A Personal Look at Print on Demand (POD)


Ink Brush Press sends its books to a print shop that is the one of the largest POD printers in the world, Lightning Source (LS). This is a printing company, not a press, and it serves presses such as mine. Owned by Ingram, a leader in book distribution, LS has machines that, once loaded with the electronic definition of a book, can print a single book or dozens of them. The technology is astonishing: after telling the machine to print a book, it prints a color cover, prints the entire book, binds the book in perfect binding, and drops out a book--all in about 7 minutes.


By typesetting books to LS specifications and including ISBNs on the books, Ink Brush has our books listed in Books in Print and listed with Ingram. The book is then available for any bookstore in the world to order, be the company electronic such as Amazon or a company such as Barnes & Noble. The beauty of the printing process LS uses is that a press doesn't have to pay for large print runs on speculation, then warehouse the books and find distributors to market the books.


Books cost a bit more per unit through POD than they do in large print runs, but the cost is more than balanced by the elimination of waste. Large presses routinely pulp huge numbers of books that don't sell rather than paying for storage. I have had two of my own books published by university presses: TCU Press and Texas A&M University Press. Both have remaindered my books, a process of dumping the books on the market for pennies in order to clear space in warehouses. POD eliminates both pulping and remaindering.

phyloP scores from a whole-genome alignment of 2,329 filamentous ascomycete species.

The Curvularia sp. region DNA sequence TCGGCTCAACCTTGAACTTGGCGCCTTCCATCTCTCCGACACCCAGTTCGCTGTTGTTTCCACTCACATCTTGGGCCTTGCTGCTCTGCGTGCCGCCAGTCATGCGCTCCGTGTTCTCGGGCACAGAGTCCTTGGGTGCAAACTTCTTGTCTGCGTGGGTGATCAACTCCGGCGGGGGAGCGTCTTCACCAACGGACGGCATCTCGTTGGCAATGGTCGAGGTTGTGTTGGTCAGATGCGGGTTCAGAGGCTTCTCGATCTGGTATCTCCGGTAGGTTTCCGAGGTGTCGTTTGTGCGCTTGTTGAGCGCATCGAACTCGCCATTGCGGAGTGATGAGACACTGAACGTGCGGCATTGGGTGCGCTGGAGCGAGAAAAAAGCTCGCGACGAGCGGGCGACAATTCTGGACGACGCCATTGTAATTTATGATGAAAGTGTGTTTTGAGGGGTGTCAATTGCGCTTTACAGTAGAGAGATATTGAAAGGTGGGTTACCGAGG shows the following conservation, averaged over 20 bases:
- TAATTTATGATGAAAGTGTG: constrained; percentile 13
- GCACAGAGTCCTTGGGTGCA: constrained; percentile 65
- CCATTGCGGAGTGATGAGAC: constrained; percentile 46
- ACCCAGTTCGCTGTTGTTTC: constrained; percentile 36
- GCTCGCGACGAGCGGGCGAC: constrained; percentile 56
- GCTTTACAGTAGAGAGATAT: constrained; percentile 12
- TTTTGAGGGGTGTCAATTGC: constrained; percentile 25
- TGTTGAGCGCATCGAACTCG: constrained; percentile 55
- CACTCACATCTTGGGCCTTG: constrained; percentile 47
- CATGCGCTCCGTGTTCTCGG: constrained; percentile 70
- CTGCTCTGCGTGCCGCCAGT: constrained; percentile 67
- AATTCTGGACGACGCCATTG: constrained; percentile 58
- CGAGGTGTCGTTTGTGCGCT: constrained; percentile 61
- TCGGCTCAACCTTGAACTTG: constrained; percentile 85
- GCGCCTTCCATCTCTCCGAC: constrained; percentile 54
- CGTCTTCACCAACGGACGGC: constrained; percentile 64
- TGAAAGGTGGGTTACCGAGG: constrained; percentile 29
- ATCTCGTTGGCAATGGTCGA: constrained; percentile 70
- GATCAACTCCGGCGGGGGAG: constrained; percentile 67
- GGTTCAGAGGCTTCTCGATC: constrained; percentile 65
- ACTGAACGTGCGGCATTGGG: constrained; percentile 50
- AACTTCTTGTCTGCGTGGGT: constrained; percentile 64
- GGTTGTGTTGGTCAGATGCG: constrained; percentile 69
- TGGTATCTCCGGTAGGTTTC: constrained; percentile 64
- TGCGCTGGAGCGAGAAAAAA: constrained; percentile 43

In May of 2009 there was a radical new development in book printing: On Demand Books began placing what the company calls Espresso book machines in bookstores. These are POD machines, now built small enough to move around readily and put into stores. Soon readers will be able to go into a bookstore, locate a good book, and instead of ordering it and waiting a week or so, they can pay for it and wait 3 to 7 minutes for it to be printed. To see a video of the machine printing a book, click here.


University of Michigan library now owns an Espresso Book Machine


The large publishers will no doubt eventually get over their inertia and go to POD printing, as has Random House. In 2008 a major university press invested in POD publishing: University of Michigan Press bought an Espresso machine for printing many of their books. 


Because Ingram and its daughter company Lightning Source have solved the problems inherent in large print runs and have come up with an excellent distribution system, I am able to establish a literary press with little overhead. I have a partner, the news editor of the Temple Daily Telegram, and we have a staff of five other talented people. These include two university English professors, a professional website builder, two independent editors, and a commercial artist. We volunteer our time in working with Ink Brush Press, for our goal is to publish excellent books that need to be in print--be they original or second editions such as William Seale's classic book on Texas rivermen.


A number of first-rate publishing companies now make use of POD for producing their books. One of these, The Flying Pen Press, has an excellent page containing useful comments on the nature of print on demand publishing.

                      Jerry Craven


More useful links for those interested in POD:


The deal between Google Book Search and On Demand Books 


From LondonWill the Espresso book machine revolutionize the publishing industry?

Espresso Book Machine Prints a Book Faster Than You Can Make A Cup of Coffee